Forest Park

The 5,200 hectare Forest Park provides an important refuge for hundreds of native plant and wildlife species and acts as an important air and water filter.  Forest Park is a public urban park in the Tualatin Mountains west of downtown Portland, Oregon, USA.  The park, a vital part of a local park and path system, encompasses more than 5,100 acres (2,065 hectares), mostly second-growth forest with some patch of old vegetation. roughly 110 km of fun trails, counting the Wildwood Trail division of the city’s 40-mile round system that runs during the park.

Before the 1860s, civic best tried to generate a nature preserve in the woods near Portland. His efforts led to the establishment of a municipal park commission, which in 1903 hired the landscape architecture firm Olmsted Brothers to develop a plan for Portland’s parks. The city acquired land through donations, Multnomah County transfers, and criminal tax foreclosures, eventually acting on a suggestion from the City Club of Portland, and combined parcels totaling approximately 4,000 acres (1,600 hectares) to create the reservation. It ranks 19th among parks in U cities, according to The Trust for Public Land.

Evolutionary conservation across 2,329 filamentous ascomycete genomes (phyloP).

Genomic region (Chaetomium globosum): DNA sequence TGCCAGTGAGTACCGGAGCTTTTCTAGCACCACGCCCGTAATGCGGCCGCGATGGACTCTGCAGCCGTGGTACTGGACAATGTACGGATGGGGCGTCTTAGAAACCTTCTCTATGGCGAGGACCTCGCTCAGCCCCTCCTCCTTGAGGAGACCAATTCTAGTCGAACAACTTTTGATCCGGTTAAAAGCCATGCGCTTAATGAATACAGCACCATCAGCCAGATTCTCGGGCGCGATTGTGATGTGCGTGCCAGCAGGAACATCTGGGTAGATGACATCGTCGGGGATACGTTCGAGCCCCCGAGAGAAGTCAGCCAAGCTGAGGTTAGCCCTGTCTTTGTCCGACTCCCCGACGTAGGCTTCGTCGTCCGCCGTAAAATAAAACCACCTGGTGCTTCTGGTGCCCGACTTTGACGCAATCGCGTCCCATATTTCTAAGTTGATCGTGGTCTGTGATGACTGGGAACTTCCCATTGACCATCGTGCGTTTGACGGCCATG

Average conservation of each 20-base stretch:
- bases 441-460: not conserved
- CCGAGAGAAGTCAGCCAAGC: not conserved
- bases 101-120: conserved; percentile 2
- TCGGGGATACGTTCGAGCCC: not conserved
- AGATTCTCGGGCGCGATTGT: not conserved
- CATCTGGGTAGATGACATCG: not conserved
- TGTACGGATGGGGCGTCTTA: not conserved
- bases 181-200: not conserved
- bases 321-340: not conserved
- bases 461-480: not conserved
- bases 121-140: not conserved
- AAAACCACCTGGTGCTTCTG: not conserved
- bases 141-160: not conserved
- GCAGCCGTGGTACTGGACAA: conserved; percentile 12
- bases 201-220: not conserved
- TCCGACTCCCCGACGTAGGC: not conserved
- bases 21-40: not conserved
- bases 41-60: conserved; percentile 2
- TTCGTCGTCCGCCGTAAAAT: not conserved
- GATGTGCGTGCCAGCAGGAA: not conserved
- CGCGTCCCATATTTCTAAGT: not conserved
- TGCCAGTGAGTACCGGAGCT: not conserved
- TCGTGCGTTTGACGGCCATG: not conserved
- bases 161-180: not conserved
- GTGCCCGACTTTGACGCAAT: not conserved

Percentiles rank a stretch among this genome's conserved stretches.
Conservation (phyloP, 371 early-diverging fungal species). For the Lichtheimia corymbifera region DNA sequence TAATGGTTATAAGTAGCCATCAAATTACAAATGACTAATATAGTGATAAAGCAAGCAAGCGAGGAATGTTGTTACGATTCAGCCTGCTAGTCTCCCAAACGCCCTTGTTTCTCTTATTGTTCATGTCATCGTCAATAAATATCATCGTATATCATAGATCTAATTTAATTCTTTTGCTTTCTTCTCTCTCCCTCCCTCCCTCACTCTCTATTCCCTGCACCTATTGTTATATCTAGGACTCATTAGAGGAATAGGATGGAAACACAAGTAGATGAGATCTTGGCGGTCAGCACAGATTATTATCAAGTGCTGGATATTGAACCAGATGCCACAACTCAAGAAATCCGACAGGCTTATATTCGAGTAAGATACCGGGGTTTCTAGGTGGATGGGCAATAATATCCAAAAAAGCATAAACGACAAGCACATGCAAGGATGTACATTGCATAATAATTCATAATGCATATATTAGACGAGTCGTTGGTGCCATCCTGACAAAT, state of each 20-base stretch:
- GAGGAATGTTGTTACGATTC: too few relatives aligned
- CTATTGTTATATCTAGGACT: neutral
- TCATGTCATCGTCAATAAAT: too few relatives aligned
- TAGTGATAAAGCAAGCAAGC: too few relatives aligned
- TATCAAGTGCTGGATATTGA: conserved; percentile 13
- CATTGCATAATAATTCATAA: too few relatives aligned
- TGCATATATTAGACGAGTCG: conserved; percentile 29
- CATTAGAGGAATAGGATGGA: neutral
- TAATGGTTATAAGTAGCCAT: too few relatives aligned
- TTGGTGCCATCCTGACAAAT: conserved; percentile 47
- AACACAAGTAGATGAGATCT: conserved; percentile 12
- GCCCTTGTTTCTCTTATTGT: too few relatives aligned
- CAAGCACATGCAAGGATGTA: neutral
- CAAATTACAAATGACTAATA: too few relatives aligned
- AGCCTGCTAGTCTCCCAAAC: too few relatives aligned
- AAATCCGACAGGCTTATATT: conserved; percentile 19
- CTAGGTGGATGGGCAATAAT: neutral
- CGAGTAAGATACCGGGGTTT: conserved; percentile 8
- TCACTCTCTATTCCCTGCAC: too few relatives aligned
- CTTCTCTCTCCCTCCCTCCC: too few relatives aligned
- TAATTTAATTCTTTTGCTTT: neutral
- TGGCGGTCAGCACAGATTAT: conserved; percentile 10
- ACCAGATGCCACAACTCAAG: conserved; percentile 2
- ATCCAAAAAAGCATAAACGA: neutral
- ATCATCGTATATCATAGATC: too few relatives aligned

More than 112 species of birds and 62 species of mammals inhabit the park and its large variety of shade-loving trees and plants. About 40 inches (1000 mm) of rain falls on the forest each year. some of the Willamette River’s little tributary flow northeast through the woods to pipes or culverts below U. Route 30 on the edge of the park. One, Balch Creek, has a resident trout population and another, Miller Creek, is home to marine fish species, including salmon. Solidified magma from the Grande Ronde members of the Columbia River basalt group underlies the Forest Park. The Willamette Valley. These currents, some of which reached the Pacific Ocean, were repeated at intervals between 16.5 and 15 minutes.6 million years ago and covered nearly 60,000 square miles (160,000 km2) about eight separate Grande Ronde basalt rivers have been mapped in the Tualatin Mountains (West Hills), here they lie beneath the steeper slopes of Forest Park and form the visible columnar rocks next to Balch Creek Canyon and Northwest Cornell Road. The western hills were later enclosed by wind-deposited sediments that become uneven when flooded with water. Riverbank instability and sedimentation are common, and landslides hinder urban development at higher elevations. Approximately eight miles long, the park is less than one mile wide near downtown Portland and about two miles wide on its northwest corner along the West Hills of West Burnside Street near downtown Portland Where the Willamette River divides and flows around Sauvie Island, it covers most of the east side of the ridge over the Willamette River and is bounded by West Burnside Street to the south, Northwest Skyline Boulevard to the west, and Northwest Newberry Road to the north and Northwest St. Helens Road (U.Route 30) in the East. A haven for humans and animals, Forest Park is an integral part of the Portland area.

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